Burns Park (Detroit)
Burns Park was built in response to blue laws, which prevented Sunday games from being played at Bennett Park, the team's primary baseball park. The park was named for the Tigers' then-owner, James D. Burns, who built the ballpark on his own property. 
Sources are in some conflict about the exact location of the ballpark. Some have placed it on a triangular block between Livernois Avenue, Vernor Highway, and railroad tracks. However, contemporary sources place it at "south of the stock yards, at the corner of Waterman and Dix Avenues" [Detroit Free Press, April 25, 1900, p.8]; and Polk's 1901 Detroit City Directory states "southwest corner Toledo and Waterman Avenues." Toledo was later renamed Vernor Highway, and Dix Street merges into Vernor Highway at the Waterman intersection. Marc Okkonen, in his book Minor League Baseball Towns of Michigan (Dickinson Press, 1997) also places the ballpark at the southwest corner of Waterman and Vernor. One source described the location as "near the stockyards in Springwells Township, just past the Detroit city line." Being outside the city limits was key to being able to play Sunday ball there.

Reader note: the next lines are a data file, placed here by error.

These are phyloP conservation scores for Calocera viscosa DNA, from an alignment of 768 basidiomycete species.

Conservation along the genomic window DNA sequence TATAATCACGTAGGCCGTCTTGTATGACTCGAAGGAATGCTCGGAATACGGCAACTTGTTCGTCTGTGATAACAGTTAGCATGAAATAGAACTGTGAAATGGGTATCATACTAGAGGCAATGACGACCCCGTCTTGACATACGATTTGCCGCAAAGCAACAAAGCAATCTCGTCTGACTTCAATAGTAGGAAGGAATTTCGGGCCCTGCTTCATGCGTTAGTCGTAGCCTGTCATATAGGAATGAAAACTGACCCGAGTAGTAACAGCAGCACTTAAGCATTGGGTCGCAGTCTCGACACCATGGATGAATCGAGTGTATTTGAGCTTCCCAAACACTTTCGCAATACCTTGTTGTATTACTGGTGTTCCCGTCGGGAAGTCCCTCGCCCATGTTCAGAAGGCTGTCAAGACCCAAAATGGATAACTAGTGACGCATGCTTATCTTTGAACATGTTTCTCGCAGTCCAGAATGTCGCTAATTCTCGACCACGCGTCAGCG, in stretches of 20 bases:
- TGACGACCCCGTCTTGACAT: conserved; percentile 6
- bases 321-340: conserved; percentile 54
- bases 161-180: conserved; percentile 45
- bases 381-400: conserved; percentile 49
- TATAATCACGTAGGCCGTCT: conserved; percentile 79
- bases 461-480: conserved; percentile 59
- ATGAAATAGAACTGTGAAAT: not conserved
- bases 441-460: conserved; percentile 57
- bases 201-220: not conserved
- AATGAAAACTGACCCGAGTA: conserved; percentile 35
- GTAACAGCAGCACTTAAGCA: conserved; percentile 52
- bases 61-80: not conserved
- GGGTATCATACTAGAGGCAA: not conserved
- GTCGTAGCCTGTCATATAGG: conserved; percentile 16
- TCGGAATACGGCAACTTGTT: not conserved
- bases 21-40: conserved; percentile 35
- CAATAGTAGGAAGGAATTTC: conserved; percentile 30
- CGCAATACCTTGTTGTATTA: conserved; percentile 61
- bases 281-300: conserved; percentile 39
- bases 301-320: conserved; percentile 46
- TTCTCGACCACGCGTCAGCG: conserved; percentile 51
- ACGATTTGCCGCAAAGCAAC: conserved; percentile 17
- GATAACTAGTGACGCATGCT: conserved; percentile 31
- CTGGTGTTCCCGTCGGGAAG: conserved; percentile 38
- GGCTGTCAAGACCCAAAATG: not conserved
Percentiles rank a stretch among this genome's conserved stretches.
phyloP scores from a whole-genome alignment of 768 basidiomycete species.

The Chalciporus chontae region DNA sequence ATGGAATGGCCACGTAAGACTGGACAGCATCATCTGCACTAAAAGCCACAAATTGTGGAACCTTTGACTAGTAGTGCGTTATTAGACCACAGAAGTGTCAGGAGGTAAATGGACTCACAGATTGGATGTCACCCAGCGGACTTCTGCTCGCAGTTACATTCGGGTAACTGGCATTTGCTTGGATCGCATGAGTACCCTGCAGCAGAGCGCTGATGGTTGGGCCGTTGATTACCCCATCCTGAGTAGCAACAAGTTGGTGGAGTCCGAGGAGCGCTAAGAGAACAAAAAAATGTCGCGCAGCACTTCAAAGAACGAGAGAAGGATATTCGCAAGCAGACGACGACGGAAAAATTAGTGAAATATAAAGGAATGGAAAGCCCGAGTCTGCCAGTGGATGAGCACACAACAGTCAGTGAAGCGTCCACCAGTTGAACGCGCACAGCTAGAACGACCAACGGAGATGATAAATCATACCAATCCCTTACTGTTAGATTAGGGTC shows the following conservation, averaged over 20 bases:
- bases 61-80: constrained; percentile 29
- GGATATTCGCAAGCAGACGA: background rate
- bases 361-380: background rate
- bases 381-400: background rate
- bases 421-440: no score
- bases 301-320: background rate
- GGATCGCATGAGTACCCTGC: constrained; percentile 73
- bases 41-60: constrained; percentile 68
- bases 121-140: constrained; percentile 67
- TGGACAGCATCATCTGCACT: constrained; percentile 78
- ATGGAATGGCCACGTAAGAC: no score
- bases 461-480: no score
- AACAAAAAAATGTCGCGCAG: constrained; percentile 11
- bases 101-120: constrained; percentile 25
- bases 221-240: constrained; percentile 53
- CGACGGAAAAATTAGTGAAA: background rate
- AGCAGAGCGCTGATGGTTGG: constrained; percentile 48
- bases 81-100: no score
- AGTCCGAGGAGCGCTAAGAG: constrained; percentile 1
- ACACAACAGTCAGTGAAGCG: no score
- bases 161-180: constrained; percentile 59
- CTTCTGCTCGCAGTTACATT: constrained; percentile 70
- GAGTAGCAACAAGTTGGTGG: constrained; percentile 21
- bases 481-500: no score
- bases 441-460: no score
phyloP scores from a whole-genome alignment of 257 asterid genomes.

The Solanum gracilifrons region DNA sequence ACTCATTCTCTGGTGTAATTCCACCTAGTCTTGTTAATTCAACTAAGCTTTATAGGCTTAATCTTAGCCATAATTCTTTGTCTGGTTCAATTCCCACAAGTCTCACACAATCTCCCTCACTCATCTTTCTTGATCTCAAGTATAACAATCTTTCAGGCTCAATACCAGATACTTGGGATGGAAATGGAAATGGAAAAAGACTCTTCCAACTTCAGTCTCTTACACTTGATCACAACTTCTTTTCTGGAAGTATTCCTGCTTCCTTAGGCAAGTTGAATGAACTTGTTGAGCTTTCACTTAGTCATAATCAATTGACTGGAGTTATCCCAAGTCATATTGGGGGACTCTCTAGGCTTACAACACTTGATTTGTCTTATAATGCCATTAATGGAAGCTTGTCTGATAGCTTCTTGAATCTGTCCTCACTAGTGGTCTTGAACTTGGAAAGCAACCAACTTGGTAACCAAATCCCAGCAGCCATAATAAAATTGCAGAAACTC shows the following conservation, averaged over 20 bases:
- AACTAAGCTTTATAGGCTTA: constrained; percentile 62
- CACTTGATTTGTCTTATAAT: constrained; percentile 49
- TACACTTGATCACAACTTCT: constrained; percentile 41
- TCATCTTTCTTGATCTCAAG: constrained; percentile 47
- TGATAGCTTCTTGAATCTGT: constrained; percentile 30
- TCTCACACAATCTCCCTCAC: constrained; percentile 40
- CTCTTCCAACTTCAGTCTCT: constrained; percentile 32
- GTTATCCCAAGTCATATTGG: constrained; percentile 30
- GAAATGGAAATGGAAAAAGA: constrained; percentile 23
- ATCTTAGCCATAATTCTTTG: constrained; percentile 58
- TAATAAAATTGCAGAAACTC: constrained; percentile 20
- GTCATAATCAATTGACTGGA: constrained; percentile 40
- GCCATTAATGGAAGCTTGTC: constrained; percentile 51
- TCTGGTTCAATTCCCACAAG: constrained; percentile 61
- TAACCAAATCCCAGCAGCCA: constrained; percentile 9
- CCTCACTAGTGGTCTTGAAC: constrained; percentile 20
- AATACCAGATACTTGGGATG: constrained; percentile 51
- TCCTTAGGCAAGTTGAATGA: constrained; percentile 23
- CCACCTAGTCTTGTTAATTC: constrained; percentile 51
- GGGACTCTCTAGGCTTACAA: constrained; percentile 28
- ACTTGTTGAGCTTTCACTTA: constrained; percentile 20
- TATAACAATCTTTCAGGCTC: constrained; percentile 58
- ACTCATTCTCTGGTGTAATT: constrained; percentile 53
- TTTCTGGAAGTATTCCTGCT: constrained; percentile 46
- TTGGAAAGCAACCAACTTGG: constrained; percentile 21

The April 25, 1900, newspaper report stated that park was to have covered seating for 1,200 and open bleachers for about another 2,300. The only known references to the park are text; no photographs or diagrams of the park are known to exist.
The American League of 1900 was a minor league, previously called the Western League. The first game at the park was held on May 6, 1900, with the Tigers losing to the Indianapolis Hoosiers 11-5.[Detroit Free Press, May 7, 1900, p.8]
The American League declared itself a major league in 1901 and broke relations with the National League. On April 28, 1901, the first major league game was played at the ballpark in which the Tigers defeated the Milwaukee Brewers 12-11. 
With peace between the leagues for 1903, the Tigers were advised to abandon Burns Park as being in an unsavory part of town, by which time Burns had sold the club anyway, so Burns Park ceased being a host to professional baseball.
The Tigers wrapped up their usage of Burns Park on September 7, 1902, with an 11-6 win over the Baltimore Orioles. In subsequent years they played a handful of Sunday "home" games in other cities, until finally securing permission to play Sunday ball at Bennett Park in August of 1907.